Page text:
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EPA Making Strides in Cleaning Up the Nation’s Most Contaminated Sites

EPA completed deletion activities at seven sites from Superfund NPL list in 2017, including the Shpack Landfill Superfund site in Massachusetts

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Emily Bender (

BOSTON - Due to the hard work of staff to implement Administrator Pruitt's initiatives to make strides in cleaning up the nation's most contaminated toxic land sites, the U.S. Environmental Protection Agency (EPA) is announcing significant improvement in 2017 – through the deletion of all or parts of seven Superfund sites from the National Priorities List (NPL). This is more than triple the number of sites removed from the list in 2016.

"We have made it a priority to get these sites cleaned up faster and in the right way, said EPA Administrator Scott Pruitt. "By creating a streamlined task force and making major remedy decisions that hold potentially responsible parties accountable for clean up, the Superfund program is carrying out the Agency's mission of protecting human health and the environment more every day."

In 2016, EPA had deletion activities at two NPL sites, one full site and portions of another. But in 2017, under the leadership of Administrator Pruitt, EPA has deleted three entire sites and portions of four others. This increase in deletions reflects Administrator Pruitt's commitment to accelerating progress, reducing risks at Superfund sites and returning sites to productive use.

These deletions come on the heels of Administrator Pruitt's list of 21 sites that have been targeted for immediate and intense attention – a direct response to the Superfund Task Force Recommendations issued this summer.

The Shpack Landfill Superfund site in Attleboro and Norton, Mass. is one of the Superfund sites that has been deleted. EPA proposed this action and held a public comment period on the proposed deletion, which ended Aug. 7, 2017. The final deletion of the Shpack Landfill from the NPL became effective on Sept. 5, 2017.

The Shpack Landfill operated as a private landfill from 1946 to 1965. It received industrial and domestic wastes, with the major use of the landfill occurring between 1951 and 1965. A court order closed the landfill. In 1978, the Nuclear Regulatory Commission (NRC) was contacted by a citizen who detected elevated radiation levels at the site. The NRC investigated and confirmed the presence of radioactivity above natural background levels. The primary contaminants found were radium-226, uranium-238 and uranium-235.

It is not known exactly when these radioactive materials were deposited, but an NRC investigation determined that the former M&C Nuclear, Inc., of Attleboro (which merged with Texas Instruments, Inc., in 1959) had used the landfill for the disposal of trash and other materials, including zirconium ashes, associated with nuclear fuel operations at the facility from 1957 to 1965. In 1980, the site was added to the Department of Energy's Formerly Utilized Sites Remedial Action Program (FUSRAP) to address the legacy of the nation's early atomic energy programs. Responsibility of FUSRAP was later transferred to the U.S. Army Corps of Engineers (USACE).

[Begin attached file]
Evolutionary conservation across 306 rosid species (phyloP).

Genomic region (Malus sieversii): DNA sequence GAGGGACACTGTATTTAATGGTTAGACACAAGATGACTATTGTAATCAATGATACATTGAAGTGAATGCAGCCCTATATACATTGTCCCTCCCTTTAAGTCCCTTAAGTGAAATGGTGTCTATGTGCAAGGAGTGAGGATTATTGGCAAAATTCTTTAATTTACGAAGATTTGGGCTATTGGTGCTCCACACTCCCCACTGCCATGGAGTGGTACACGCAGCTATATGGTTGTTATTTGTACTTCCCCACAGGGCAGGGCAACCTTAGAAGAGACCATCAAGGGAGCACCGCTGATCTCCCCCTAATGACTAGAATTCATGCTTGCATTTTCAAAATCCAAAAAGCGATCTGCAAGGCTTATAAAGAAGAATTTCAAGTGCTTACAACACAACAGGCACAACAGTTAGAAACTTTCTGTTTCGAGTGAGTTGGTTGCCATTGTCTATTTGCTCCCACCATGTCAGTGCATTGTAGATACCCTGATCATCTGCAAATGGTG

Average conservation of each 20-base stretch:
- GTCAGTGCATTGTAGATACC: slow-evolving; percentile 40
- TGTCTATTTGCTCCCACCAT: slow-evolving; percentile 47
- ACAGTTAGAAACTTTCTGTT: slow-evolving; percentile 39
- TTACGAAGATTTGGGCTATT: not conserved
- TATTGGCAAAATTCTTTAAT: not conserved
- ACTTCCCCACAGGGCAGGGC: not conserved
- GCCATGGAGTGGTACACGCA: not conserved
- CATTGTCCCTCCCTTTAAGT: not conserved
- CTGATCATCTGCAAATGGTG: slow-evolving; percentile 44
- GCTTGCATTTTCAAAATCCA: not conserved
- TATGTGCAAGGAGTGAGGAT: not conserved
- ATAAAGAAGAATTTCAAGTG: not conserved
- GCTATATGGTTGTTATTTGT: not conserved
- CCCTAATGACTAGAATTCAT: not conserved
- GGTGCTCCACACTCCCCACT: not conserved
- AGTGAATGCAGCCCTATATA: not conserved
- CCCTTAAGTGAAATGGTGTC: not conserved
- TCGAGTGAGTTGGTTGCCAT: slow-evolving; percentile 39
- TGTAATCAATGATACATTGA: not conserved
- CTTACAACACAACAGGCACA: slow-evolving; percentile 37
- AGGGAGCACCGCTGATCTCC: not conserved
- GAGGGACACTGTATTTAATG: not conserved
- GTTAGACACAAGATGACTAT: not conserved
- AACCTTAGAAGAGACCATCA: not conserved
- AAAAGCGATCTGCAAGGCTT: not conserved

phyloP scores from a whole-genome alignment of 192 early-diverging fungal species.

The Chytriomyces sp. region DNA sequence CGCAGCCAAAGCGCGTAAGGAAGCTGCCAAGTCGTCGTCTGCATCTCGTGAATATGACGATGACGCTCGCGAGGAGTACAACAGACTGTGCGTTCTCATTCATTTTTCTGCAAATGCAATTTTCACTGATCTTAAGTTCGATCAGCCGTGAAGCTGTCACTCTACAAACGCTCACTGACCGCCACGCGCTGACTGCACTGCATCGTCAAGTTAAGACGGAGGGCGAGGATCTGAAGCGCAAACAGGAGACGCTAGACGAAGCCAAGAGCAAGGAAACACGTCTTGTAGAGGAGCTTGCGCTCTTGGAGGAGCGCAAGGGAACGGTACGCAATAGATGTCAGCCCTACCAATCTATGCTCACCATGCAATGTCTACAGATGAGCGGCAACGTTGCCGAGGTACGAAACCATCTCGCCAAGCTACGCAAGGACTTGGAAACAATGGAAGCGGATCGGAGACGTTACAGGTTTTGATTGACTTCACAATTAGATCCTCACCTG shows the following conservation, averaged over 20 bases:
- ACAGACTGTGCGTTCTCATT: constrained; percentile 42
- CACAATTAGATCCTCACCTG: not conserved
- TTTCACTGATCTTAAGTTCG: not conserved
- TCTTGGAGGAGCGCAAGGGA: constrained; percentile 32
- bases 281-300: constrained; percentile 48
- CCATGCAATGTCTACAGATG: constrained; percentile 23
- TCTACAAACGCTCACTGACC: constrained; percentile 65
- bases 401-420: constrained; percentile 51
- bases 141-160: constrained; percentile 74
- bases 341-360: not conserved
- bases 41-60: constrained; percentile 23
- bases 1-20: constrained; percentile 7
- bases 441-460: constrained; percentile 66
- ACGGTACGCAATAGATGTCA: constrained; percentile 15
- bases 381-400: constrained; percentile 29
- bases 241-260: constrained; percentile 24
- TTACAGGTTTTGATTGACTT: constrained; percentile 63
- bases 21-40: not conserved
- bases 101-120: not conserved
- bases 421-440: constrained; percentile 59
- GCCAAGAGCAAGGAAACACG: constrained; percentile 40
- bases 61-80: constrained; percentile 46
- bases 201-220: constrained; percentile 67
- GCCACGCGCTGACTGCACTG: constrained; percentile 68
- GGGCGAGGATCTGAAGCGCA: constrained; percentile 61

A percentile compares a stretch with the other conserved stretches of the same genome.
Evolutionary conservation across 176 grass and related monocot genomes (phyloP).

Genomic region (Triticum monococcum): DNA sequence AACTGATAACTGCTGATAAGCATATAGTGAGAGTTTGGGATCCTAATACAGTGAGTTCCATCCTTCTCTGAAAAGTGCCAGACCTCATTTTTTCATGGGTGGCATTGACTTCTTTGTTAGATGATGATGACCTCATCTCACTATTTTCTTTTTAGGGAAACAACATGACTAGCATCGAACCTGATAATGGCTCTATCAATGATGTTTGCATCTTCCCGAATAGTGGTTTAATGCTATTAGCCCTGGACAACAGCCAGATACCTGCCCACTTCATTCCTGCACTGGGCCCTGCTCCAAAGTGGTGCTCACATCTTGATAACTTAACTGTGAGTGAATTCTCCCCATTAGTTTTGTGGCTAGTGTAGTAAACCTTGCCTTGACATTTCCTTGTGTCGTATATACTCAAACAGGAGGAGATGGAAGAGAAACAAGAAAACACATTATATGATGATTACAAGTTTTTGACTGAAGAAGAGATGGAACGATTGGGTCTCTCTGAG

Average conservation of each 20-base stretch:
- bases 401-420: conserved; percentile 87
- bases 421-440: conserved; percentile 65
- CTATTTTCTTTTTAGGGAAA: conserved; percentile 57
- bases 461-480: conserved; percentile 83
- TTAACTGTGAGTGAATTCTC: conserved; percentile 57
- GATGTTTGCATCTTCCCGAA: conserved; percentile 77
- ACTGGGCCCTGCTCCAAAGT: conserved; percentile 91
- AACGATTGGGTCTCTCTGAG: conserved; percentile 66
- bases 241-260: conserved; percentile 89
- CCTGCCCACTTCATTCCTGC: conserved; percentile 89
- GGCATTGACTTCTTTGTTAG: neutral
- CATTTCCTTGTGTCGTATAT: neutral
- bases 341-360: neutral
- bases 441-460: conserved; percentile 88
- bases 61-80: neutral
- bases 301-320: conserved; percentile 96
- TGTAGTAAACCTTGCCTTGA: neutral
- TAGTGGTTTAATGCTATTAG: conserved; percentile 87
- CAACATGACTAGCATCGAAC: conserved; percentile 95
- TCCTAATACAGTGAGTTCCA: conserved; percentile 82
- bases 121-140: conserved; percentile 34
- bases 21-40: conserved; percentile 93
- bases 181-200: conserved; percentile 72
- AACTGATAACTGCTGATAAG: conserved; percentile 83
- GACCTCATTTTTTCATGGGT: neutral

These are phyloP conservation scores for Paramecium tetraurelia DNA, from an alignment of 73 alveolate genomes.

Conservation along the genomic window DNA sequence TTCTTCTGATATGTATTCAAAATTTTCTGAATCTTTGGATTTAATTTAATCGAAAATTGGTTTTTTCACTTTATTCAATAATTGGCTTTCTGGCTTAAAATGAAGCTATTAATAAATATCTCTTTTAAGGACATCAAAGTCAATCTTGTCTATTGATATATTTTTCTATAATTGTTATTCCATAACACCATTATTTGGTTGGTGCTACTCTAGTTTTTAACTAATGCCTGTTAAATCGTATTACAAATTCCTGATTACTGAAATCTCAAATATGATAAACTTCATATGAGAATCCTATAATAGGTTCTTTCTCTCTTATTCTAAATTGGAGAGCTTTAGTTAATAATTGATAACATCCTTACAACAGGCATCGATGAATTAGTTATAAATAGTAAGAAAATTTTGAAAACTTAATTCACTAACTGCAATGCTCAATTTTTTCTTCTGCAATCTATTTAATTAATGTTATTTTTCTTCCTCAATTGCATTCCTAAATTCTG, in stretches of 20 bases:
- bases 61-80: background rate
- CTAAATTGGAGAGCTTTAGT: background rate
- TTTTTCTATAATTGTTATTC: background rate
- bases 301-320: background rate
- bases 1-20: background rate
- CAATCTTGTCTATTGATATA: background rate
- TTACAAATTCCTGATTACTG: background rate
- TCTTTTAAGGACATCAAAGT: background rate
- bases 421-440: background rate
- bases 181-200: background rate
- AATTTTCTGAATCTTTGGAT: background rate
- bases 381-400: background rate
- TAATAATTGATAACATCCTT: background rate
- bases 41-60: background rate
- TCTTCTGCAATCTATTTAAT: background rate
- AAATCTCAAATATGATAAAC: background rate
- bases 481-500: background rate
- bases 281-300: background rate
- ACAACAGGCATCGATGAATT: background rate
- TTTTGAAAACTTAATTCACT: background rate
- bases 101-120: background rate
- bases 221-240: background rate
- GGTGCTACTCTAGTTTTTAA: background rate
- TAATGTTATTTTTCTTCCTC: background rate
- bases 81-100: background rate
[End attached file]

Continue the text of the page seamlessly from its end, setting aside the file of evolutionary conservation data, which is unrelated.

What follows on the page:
Cleanup of the site was implemented in two parts, first with the USACE completing the FUSRAP remedial action to address the radiological contamination in 2011, followed by the CERCLA or Superfund remedial action to address non-radiological contamination. The Superfund cleanup was completed in 2013. The entire cleanup included:

  • Excavation and off-site disposal of approximately 83,400 cubic yards of soil and sediment.
  • Impacted wetlands were restored or replicated and clean fill was used to backfill and bring open areas up to grade, as necessary.
  • A public water supply line was extended to within 500 feet of the site.
  • Implementation of institutional controls to restrict future use of the property and groundwater.

EPA expects that no further Superfund response is needed at this Site to protect human health and the environment. Following standard procedure for completed cleanup work under Superfund, EPA will continue to conduct reviews of the Site every five years, starting in 2018, to ensure that human health and the environment remain protected. EPA may initiate further action to ensure continued protectiveness at a deleted site if new information becomes available that indicates it is appropriate. The first Statutory Five-Year Review Report will be completed prior to June 12, 2018.

The NPL is one focus area of the Superfund Task Force Recommendations to improve and revitalize the Superfund program. Work to prioritize and reinvigorate the Superfund program is underway and will continue into 2018.

The Shpack Landfill Superfund Site webpage can be viewed at

The Superfund Task Force Recommendations can be viewed at

Additional information about EPA's NPL deletions can be viewed at

To search for more information about these sites, and other sites deleted from the NPL, please visit

Superfund Task Force. In May 2017 Administrator Scott Pruitt established a task force to restore EPA's Superfund program to its rightful place at the center of the Agency's core mission to protect health and the environment. Click here to learn more.